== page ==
'Tucunare Amarela'—Cichla kelberi
Cichla kelberi is one of the newly described (2006) species of Cichla.
|Bars and Markings||Colors||Size||Key Characters||Similar Species|
|Has three distinct dark vertical bars on its sides and is without dark opercular markings. Small light spots on the lower fins distinguish it from other species.||Yellowish/gold sides, especially posteriorly. Head greenish. Lower fins reddish olive. Orange/red markings at lower edge of operculum.||Juveniles:
|Depth to length ratio: approx. 32%
Lateral Line Scales: approx. 80
|Most similar to
|Known Range||Behavior Notes||Habitat||Common Names||IGFA records|
River Basins: Rio Araguaia and lower Rio Tocantins basins. Also introduced in reservoirs in Eastern and Northern Brazil.
|See Below||In low gradient rivers, C. kelberi occupy shallow, lentic habitats (lagoons).||English:
Yellow peacock bass
Local: tucunare amarela
Stuart Willis reports on his experience with C. kelberi:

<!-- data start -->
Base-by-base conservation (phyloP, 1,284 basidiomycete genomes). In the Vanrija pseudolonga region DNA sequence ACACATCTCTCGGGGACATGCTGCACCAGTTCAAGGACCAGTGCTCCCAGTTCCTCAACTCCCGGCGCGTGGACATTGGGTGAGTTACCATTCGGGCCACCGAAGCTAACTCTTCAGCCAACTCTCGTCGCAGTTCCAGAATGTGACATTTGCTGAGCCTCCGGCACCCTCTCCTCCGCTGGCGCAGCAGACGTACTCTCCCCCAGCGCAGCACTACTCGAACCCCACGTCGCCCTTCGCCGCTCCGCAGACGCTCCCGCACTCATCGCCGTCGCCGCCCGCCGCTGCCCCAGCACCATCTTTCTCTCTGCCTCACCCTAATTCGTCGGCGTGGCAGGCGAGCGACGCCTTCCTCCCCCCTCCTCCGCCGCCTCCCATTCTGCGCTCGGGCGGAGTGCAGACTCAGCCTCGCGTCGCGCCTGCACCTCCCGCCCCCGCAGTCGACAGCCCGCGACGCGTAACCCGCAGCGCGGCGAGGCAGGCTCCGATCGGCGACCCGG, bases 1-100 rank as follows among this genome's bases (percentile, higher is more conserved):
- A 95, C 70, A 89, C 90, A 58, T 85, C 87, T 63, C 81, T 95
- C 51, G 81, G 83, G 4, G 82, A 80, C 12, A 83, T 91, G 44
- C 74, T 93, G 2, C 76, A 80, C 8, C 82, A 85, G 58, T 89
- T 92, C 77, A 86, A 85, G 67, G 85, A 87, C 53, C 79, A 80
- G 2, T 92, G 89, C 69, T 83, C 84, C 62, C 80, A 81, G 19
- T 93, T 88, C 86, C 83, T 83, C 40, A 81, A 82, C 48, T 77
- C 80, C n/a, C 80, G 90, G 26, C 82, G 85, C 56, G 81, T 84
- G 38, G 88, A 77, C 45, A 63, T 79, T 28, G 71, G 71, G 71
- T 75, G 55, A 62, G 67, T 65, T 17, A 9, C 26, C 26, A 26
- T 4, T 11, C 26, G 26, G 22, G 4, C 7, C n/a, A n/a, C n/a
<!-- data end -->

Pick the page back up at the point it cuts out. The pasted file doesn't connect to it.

"We fished for these near Sao Felix, where the Rio das Mortes encounters the Araguaia. This is a clear, sandy, low-gradient, meandering floodplain river, with many lagoons and channels. C. piquiti and C. kelberi seem to divide ecological space not unlike C. temensis and C. monoculus in the Negro, or C. temensis and C. orinocensis in the Orinoco. That is, C. piquiti are larger, appear to occupy deeper habitats with more flow (e.g. channels), while C. kelberi are more often in smaller, shallower or lentic habitats (e.g. lagoons). We caught both on silver weedless spoons, my standard fare (the idiot-proof lure, I guess). Locals called these fishes tucunare branca (C. piquiti), and tucunare amarela (C. kelberi), and only the large, sexually mature C. piquiti acquire the bluish fins, and hence the appellation tucunare azul."